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Does Your Site Tell The Truth?

By Bob McElwain
Posted Friday, June 27, 2003

Good copywriters are among the best paid people in the work force. Most webmasters are not in this group. Yet we need to sell. Should we emulate good copywriters? That is, should we do what they do to the best of our ability?

While we must follow proven advertising and copywriting principles, most of us would be better served taking a different route.

I've been writing ever since I can remember. All sorts of stuff. And I've had success with most everything I've written. One standout exception: Copywriting. I have never written a sales letter I thought was worth a hoot. Still, I do sell. But not with sales letters. For me, the secret is in telling the truth.

My First Sales Course

I put myself through college selling women's shoes. It's a good way to learn some things about selling. The first thing I learned was that I was no good at all doing what many other salespeople did. Lots of talk, hustle, and the soft con.

When a woman asks, looking at the shoes on her feet in a mirror, "What to you think? They make my feet look fat, don't they?"

Some salespeople are able to respond glibly. "No, not at all. I think blah, blah, blah."

I never was able to make that work. My reply would be, pointing to a pair she had tried on earlier, "I think those give your feet a more slender look."

Two key points here. 1) I learned quickly never to say anything I did not believe, for every time I tried, I lost credibility. 2) If nothing positive came to mind, I'd say how I felt. Usually, "Guess I'm not sure."

I developed quite a following. On an occasional Friday night, I had the top book, meaning I out sold the full time staff. It worked because previous customers were willing to wait until I was free to work with them.

So What?

So I take the same approach on my website and in pitching my services. It works for me. If you haven't tried it, give it some thought.

A More Contemporary Example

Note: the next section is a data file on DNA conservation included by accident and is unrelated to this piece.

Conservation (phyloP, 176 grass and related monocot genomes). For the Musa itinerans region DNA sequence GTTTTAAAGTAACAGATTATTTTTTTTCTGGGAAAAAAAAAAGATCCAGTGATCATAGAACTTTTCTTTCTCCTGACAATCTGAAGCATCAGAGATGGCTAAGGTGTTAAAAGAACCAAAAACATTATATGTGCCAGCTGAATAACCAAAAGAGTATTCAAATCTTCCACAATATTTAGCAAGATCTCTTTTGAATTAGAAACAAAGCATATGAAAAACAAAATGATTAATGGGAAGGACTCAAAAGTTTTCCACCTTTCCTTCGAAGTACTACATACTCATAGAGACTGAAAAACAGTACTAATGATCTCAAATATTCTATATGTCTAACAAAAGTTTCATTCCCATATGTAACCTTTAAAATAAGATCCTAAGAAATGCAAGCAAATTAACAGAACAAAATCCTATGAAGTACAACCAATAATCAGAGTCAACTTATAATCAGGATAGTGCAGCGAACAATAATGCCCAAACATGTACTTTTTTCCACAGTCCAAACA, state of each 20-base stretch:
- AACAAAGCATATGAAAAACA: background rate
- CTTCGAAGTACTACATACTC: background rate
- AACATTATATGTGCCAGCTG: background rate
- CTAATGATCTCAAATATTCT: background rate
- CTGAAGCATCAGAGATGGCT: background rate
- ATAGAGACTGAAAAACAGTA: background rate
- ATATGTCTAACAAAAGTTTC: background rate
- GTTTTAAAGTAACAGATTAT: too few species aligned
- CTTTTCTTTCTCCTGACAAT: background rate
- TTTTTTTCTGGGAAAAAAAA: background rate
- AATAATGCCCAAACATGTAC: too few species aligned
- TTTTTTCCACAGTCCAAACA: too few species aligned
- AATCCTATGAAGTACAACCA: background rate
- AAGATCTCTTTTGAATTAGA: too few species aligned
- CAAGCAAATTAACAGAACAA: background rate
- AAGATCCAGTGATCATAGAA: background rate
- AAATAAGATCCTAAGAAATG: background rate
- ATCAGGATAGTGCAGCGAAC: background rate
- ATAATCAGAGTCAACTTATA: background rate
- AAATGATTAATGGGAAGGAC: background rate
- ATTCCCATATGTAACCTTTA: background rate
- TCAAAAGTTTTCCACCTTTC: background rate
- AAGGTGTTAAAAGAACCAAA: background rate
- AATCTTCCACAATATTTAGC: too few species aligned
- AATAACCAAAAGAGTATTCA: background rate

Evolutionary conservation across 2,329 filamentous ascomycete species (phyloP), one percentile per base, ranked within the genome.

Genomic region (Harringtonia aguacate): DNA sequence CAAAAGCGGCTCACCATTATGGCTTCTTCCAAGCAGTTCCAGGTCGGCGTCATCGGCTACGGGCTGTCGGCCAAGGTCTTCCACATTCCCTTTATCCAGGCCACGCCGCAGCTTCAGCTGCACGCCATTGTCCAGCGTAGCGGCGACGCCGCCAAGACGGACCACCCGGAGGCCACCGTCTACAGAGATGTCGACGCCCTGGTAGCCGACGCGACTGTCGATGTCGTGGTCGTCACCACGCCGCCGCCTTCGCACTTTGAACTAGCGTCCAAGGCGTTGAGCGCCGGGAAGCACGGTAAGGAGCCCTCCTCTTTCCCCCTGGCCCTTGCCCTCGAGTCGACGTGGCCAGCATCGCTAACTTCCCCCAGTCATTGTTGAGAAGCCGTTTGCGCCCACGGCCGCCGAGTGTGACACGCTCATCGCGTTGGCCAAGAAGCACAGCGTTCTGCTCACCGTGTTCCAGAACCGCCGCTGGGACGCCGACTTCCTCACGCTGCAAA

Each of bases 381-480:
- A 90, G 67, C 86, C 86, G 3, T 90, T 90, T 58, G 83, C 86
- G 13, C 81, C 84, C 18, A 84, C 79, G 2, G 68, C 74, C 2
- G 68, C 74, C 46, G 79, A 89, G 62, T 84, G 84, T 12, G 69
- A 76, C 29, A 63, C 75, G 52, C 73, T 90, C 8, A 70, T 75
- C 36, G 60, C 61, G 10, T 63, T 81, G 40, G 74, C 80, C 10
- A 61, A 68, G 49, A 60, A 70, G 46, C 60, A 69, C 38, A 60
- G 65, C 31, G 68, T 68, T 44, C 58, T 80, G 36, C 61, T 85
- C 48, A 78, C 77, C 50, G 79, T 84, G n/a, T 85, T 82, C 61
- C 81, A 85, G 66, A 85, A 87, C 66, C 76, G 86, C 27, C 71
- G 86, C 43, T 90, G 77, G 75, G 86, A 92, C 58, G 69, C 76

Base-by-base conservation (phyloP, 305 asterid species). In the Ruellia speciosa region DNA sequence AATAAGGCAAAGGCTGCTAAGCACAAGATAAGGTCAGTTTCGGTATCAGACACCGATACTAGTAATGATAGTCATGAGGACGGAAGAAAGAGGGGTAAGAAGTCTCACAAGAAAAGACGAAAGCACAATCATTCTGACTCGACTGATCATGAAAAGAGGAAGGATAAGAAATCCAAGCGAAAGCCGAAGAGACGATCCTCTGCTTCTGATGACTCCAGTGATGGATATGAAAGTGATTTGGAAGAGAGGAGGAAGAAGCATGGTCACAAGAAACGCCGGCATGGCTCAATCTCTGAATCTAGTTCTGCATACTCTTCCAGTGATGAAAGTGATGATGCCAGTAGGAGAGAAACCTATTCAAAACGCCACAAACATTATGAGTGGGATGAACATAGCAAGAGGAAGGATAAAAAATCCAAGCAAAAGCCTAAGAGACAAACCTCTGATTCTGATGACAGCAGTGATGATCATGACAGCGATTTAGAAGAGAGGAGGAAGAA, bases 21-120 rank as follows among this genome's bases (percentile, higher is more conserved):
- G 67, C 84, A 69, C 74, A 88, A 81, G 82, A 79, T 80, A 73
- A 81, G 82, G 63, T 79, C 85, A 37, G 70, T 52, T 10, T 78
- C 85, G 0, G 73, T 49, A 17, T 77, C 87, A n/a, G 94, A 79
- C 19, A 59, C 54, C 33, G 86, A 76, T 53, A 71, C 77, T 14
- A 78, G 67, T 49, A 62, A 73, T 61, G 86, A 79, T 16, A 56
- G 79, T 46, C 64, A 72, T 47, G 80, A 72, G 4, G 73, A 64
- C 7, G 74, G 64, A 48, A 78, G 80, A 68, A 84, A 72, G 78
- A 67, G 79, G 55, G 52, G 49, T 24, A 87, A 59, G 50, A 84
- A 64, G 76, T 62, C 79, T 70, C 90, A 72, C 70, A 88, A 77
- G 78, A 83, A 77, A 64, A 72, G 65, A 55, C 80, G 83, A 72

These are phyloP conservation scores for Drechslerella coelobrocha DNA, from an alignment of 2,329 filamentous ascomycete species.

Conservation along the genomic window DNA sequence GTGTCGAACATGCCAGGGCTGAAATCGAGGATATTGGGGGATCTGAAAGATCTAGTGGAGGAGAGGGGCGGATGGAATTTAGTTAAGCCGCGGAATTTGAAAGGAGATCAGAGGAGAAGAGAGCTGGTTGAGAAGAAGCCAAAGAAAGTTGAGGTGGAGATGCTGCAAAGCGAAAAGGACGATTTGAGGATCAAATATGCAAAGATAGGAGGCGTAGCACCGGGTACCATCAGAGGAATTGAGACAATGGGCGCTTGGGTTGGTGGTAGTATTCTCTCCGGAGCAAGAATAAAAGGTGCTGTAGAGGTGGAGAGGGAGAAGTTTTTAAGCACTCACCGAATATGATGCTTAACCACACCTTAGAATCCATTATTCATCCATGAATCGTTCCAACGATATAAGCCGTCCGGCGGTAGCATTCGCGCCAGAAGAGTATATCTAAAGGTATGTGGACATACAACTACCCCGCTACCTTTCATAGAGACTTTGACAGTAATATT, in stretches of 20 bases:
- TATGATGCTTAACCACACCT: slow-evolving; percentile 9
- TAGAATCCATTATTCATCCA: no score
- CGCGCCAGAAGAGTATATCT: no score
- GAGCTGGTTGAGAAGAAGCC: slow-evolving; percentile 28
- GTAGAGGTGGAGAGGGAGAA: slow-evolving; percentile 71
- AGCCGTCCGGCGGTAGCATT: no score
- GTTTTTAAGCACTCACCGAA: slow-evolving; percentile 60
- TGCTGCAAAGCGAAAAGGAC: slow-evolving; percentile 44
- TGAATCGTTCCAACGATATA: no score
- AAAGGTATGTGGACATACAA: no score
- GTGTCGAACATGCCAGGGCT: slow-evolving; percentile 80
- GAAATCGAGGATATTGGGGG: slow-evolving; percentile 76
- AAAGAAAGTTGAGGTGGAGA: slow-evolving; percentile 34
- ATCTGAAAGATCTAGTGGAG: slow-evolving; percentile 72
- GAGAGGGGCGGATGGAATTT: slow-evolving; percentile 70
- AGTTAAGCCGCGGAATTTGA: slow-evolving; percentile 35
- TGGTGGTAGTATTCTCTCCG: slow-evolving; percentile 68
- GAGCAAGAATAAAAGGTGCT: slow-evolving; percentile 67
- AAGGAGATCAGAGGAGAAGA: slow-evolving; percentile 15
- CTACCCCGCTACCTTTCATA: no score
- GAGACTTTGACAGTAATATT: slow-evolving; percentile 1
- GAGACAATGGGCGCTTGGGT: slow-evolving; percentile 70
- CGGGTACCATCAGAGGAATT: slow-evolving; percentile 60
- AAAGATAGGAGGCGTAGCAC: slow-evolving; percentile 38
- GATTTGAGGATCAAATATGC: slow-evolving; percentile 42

Ken Evoy, author of "Make Your Site Sell" is a good copywriter. Recently I asked permission to create a digest of some of his work. The reply came swiftly. "Sure thing," he said. Then added, "But wrap with your MWR (Most Wanted Response)." And he suggested:

"If this digest strikes a chord, subscribe for
the full, intensive 5-day Affiliate Masters course.
I still can't believe they give this away."

I can't bring myself to say this. For one thing, given my time in university classrooms, I know what a full, intensive 5-day course is. While the Affiliate Masters course is loaded with fascinating information and creative thinking, it's not a five day course at all, intensive or otherwise. It's a series of messages from an autoresponder one a day for five days. And I can't bring myself to say differently.

In the last line above, Ken suggests, "I still can't believe they give this away." I can't say that either, for I know why Ken is delighted to "give" away as many copies as possible. And likely you do as well. It gives him a golden opportunity to pitch, "Make Your Site Sell."

I did wrap, though, with my version of a pitch. Here's what I used.

"The course is loaded with great information, including how to carry the ideas above into a successful site. Of particular interest may be the recommendations for successfully selling products produced by others.

There is no hype here. No con. All of the above is absolutely true. And what's more, those who do click on this link are in for a surprise. For they will receive even more than I claimed they would. This means they'll be even more willing to accept another recommendation later. (Incidently, if you haven't seen this course, you really ought to click on the link above. It's great stuff.)

Wrapping Up

A lot of women feel their feet are too fat. Some salespeople can say right out that those shoes look just great on you, even when it's not so. What's more, they can close a sale in doing so. I can't make that work.

All that I say and write is true to the best of my knowledge. Thus readers need only decide whether or not I'm right. They never need to sort fact from fiction.

If you lack great copywriting skills, give some thought to sticking to the facts and the truth. It's a giant step toward a relationship of trust.


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